Africa was great. Kampala, the capital of Uganda, is lovely in February, and any tourist will be assured a splendid time if, after landing at Entebbe International Airport, he catches the shuttle bus to the luxurious Kampala Serena Hotel, a five-start resort to compare with any in the world. (If you're down at the poolside lounge, your waiter might be my friend Robert. Tell Robert to bring you a cheeseburger and a Bell Lager, the preferred beverage of famous international correspondents.)
I didn't go to Uganda as a tourist, but as a professional journalist. My services had been contracted and half the fee had already been received. Getting the other half is contingent on the publisher getting 70,000 words by May 1. That should be no sweat, honestly, though when worried friends would warn me about the dangers of my intinerary, including a planned visit to Sudan, I'd play it off with a joke: "I'm not worried about the Sudan. It's the deadline that I'm worried about."
People don't always get my jokes, which is why I nearly didn't get out of Heathrow International in London ("random search," my foot!) and why Her Majesty's government provided security all the way to Dulles International, where I eluded their cordon to reach American soil, thus regaining my rights as a U.S. citizen including, thank God, my Fifth Amendment right to remain silent.
As bizarre as that may sound, the reality was even weirder. Perhaps an old Cockney joke summarizes it best:
Q. What's the difference between crazy and eccentric?I'll try to update later to explain. For now, I'm just trying to decompress and recover my emotional equilibrium.
A. 'Bout 'alf a million a year, I'd say.
Thursday night, Feb. 21, I was present as veterans of the Sudanese People's Liberation Army (SPLA) held a send-off party for Sam in Kampala, prior to his return to the States. It was a warriors-only tribal celebration, and the two Dinka tribesmen present for the party asked Sam (whose father was half-Cherokee) to share his own tribal customs.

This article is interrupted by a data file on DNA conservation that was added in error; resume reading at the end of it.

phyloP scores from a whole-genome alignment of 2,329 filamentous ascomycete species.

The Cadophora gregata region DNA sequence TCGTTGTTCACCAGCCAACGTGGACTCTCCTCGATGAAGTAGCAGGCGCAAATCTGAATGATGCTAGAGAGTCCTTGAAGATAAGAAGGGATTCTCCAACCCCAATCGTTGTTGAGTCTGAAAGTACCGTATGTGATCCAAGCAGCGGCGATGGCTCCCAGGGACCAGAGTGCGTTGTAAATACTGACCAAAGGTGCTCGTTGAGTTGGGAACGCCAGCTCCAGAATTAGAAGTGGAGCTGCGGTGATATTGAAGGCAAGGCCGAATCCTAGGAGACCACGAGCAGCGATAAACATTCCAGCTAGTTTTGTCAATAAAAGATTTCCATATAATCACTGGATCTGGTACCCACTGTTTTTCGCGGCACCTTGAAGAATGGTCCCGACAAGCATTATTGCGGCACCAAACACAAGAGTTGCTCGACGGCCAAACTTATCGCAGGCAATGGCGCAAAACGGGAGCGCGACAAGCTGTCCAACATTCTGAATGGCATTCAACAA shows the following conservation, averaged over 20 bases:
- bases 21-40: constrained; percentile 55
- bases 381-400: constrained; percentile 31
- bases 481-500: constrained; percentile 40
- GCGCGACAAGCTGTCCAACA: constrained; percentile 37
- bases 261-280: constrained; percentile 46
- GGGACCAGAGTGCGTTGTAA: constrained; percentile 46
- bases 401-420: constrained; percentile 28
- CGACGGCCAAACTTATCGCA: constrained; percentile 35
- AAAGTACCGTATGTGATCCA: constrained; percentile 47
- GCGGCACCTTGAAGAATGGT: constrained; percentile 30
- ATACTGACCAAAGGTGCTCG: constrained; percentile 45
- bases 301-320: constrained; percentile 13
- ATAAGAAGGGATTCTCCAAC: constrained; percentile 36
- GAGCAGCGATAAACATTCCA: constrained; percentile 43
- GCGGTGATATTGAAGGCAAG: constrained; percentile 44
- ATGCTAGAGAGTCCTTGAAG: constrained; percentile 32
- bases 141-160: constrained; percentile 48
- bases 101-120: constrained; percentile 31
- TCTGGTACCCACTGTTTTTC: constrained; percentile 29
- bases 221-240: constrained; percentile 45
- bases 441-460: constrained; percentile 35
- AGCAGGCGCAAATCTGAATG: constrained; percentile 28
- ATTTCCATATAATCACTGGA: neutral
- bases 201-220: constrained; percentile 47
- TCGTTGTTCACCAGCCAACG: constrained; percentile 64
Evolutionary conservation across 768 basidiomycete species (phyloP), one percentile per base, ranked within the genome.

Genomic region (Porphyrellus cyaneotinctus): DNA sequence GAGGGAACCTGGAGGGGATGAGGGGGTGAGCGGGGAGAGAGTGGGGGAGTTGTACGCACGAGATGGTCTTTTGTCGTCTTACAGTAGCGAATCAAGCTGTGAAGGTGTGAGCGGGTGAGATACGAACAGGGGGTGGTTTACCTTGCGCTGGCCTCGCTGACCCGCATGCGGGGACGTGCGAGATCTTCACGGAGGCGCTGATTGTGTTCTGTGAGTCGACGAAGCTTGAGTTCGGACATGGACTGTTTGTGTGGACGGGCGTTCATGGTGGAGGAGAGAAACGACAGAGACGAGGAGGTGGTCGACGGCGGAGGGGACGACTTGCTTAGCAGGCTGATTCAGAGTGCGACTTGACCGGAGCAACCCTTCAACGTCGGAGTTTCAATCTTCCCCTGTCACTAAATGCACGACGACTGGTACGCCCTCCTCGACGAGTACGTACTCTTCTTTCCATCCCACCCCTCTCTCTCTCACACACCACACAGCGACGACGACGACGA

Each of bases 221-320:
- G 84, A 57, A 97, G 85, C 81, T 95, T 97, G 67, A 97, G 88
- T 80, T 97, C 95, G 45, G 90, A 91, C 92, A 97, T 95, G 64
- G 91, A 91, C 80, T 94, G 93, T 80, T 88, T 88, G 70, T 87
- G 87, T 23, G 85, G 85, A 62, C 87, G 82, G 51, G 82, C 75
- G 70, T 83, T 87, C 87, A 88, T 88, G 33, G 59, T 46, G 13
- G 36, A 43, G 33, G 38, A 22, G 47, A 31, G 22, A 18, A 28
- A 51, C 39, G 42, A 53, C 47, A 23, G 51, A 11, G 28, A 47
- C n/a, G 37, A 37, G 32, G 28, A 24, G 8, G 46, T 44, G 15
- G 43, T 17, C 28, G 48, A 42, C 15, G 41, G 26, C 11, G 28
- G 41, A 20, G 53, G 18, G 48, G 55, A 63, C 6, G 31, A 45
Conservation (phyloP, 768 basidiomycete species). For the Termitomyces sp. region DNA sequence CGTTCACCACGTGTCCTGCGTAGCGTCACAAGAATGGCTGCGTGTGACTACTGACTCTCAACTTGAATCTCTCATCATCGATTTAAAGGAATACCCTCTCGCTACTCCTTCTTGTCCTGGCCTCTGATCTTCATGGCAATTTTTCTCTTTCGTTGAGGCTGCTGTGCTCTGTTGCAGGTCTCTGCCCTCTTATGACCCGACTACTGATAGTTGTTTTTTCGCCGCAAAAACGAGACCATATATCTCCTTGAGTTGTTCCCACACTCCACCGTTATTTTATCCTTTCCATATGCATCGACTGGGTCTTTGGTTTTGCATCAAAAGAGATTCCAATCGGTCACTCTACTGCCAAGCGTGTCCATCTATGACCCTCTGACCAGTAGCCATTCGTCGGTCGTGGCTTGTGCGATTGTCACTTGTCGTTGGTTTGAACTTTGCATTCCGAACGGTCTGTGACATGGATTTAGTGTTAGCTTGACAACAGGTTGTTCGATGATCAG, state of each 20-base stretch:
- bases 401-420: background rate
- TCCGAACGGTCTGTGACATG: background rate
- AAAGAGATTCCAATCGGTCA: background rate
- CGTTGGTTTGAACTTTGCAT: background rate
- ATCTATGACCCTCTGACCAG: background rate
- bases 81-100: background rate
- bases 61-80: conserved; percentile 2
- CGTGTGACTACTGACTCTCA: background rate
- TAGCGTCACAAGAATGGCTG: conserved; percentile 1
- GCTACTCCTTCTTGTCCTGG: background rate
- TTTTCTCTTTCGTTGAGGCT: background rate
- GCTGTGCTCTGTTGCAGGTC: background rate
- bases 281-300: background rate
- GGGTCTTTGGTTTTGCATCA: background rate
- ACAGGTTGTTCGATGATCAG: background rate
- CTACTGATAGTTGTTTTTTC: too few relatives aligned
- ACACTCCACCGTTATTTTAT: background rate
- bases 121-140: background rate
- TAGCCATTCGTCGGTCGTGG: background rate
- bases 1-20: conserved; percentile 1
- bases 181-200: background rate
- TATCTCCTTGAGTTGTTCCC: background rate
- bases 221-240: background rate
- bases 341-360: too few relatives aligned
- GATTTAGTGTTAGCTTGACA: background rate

So next thing you know, I'm the civilian eyewitness as Sam is war-whooping and doing a Cherokee dance, while the Dinka are doing their thing, the Acholi are doing theirs ... it was a stone-cold gonzo moment.
If you want to learn more about Sam's work -- among other things, his ministry runs the largest orphanage in Sudan -- check out his Shekinah Fellowship World Missions site. If you want to help with Sam's work, I promise you'll be blessed if you write a check (even if it's only $10 or $20) payable to "World Missions" and mail it to:
World MissionsToday, if I understand correctly, Sam is out in Los Angeles. He's about to be hugely famous. Like I told Sam at breakfast one day last week, "Dude, you're going to be an action figure by Christmas." That may sound like a joke. It's not. I can easily picture the boys and girls telling Santa to bring them a Sam Childers action figure (complete with a classic '47 Harley) for Christmas.
P.O. Box 131
Central City, PA 15926
Trust me. In college, I majored in drama (shout-out to my Alpha Psi Omega brothers and sisters at JSU!) and when it comes to method acting, Sam could give Lee Strasberg some lessons, because Sam never has to ask himself, "What's my motivation?" He's 100% about the job, he's always focused on completing the mission, and he has a low tolerance for distractions.